"Don't think about making art, just get it done. Let everyone else decide if it's good or bad, whether they love it or hate it. While they are deciding, make even more art." - Andy Warhol
Few American artists are as ever-present and recognizable as Andy Warhol. Warhol’s ambition to capture the essence of American pop culture — our shininess & haste, our daily lives & their brilliant color — erased the oppressive boundary between the pretentious “fine art” of museums and the art of everyday folks. Warhol’s success in disentangling “fine-art” from the establishment has uplifted and inspired creatives around the world in everything from fashion and advertising to music and film.
Fuel for the marathon, the sprint, and the paradigm shift, Mellow Fellow’s Charged Blend is engineered for creators and innovators pushing the envelope.
What Is THCv?
THCv is for busy bees, productivity seekers, and disruptors. THCv is distinct from the common Δ9 because it does not produce any type of psychotropic effect. In comparison, THCv promotes increased mental acuity, focus, and productivity! This makes it the perfect cannabinoid for Mellow Fellows on a deadline, or fellows who need a final push to make that breakthrough or game-changing discovery. THCv is also a proven appetite suppressant, preventing “the munchies” from crashing your creative buzz or interrupting your intermittent fasting schedule.
No wonder we chose THCv as the central element in Warhol’s Charged Blend. Paired distinctly with PHC, CBG, and HHC this unique blend of cannabinoids was designed as the perfect prompt and provocation for creators. Dedicated to Andy Warhol's prolific work ethic, our Charged Blend is ready to take you dancing all night, with enough left in the tank to get back to the studio!
Who Is Andy Warhol?
Born in 1928 in Pittsburgh, Pennsylvania, Warhol was a leading figure in the Pop Art movement. Fascinated by the technological advancements of mass media and a newly developing consumer culture, Pop art experimented with new technologies and methods of artmaking, devoted to developing a recognizable aesthetic for a broader class of Americans. Bored by the inaccessibility of 1920s Impressionism and Surrealism, Pop Artists utilized mass-produced images and everyday objects to troll the vacuous emptiness of American consumer culture by glorifying it.
From the late 1940s until his death in 1987, Andy Warhol produced over 9,000 paintings and sculptures and nearly 12,000 drawings. (TALK ABOUT BEING CHARGED UP!) Most famous for his silkscreen studies of Campbell's soup cans, Coca-Cola bottles, and celebrity portraits, Warhol was able to capture the essence of banal daily life in a way that was both realistic and surreal.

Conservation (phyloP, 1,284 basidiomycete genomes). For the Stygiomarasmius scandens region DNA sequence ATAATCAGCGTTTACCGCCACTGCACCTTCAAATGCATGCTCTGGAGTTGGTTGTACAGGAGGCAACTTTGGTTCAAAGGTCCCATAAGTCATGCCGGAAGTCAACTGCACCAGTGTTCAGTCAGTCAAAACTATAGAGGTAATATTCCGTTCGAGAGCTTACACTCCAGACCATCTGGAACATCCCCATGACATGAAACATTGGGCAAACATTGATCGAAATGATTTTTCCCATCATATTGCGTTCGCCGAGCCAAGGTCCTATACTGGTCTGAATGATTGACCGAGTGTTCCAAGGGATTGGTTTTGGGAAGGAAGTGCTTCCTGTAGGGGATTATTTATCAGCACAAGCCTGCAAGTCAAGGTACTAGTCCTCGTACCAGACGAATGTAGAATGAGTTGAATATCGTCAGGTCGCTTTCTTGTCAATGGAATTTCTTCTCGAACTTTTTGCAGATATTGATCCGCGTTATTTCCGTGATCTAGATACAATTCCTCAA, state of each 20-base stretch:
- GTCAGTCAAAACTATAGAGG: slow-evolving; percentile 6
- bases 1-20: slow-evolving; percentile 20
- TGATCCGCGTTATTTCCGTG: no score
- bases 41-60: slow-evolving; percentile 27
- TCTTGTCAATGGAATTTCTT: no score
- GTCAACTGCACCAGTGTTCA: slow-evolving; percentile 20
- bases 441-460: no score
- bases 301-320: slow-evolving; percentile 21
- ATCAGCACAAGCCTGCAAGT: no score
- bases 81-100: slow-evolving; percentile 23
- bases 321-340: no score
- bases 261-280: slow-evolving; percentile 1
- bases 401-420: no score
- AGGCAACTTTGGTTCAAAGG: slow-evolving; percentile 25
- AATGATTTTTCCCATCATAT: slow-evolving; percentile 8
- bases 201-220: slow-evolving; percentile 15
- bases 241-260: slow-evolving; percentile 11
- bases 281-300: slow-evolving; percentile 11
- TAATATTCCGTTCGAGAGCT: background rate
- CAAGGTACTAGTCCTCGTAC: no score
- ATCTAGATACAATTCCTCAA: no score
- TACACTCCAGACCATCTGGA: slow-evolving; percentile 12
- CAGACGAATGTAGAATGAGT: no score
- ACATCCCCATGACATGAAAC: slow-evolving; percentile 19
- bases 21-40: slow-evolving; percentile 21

Warhol's Charged Blend
Despite his focus on the mundane, Warhol's work is anything but ordinary. Cautious of the cheapening effects mass media proliferation has on aesthetic beauty, his use of bright colors, bold lines, and unusual techniques created works that were both visually stunning and intellectually engaging. By focusing his attention on the “every day,” Warhol was able to create works that challenged our preconceived notions of what art should be, who it should speak to, and how it could be created.
Warhol's work is notable for its exploration of celebrity and fame. Fascinated by the world of Hollywood and the cult of celebrity, his portraits of famous people, such as Marilyn Monroe and Elvis Presley, have become iconic. Warhol's portraits of celebrities were often based on photographs, which he then reproduced using a silk-screening process, manipulating and recontextualizing them to create something new and unexpected. By doing so, he created a sense of detachment between the image and the viewer, questioning the staying power of fame in the face of mass media. His preoccupation with fame and persona followed him throughout his career and extended into Warhol’s method of collaborative production, best exemplified by the moniker for Warhol’s New York studio: the factory.
By repeating the same image over and over again, Warhol draws our attention to the gap between image and reality. Between thought and expression. Between beauty and truth. This space, charged with whatever baggage the viewer brings with them to observe the canvas, becomes more collaborative than critical. Unlike any other artists, Warhol’s portraits invite you to participate with them, their process evoking an almost purely American incantation: “Nothing good, save the new!”
Why Warhol For Our Charged Blend?
At Mellow Fellow, one of our constant missions is to find the intersection of art and innovation — which has inevitably has its failures and sucesses. After months in the lab trying to refine our perfect pick-me-up, we felt like Warhol in his studio: producing copy after copy of almost-not-quite.
Warhol's approach to focus can be seen in his use of repetition. He often created series of works that were identical or nearly identical. By repeating the same image over and over again, Warhol made available the wild by-products of perfection. Through trial and error, we developed Warhol’s Charged blend, feeling indebted to his sense of ambition. Now available in bright hot strains: Candyland, Pineapple Express, and Wedding Crashers, pick-up the ultimate pick-me-up, today.
"I believe that the more you do, the more you can do. Ambition gives you the energy and drive to keep exploring new possibilities and taking on new challenges." - Andy Warhol
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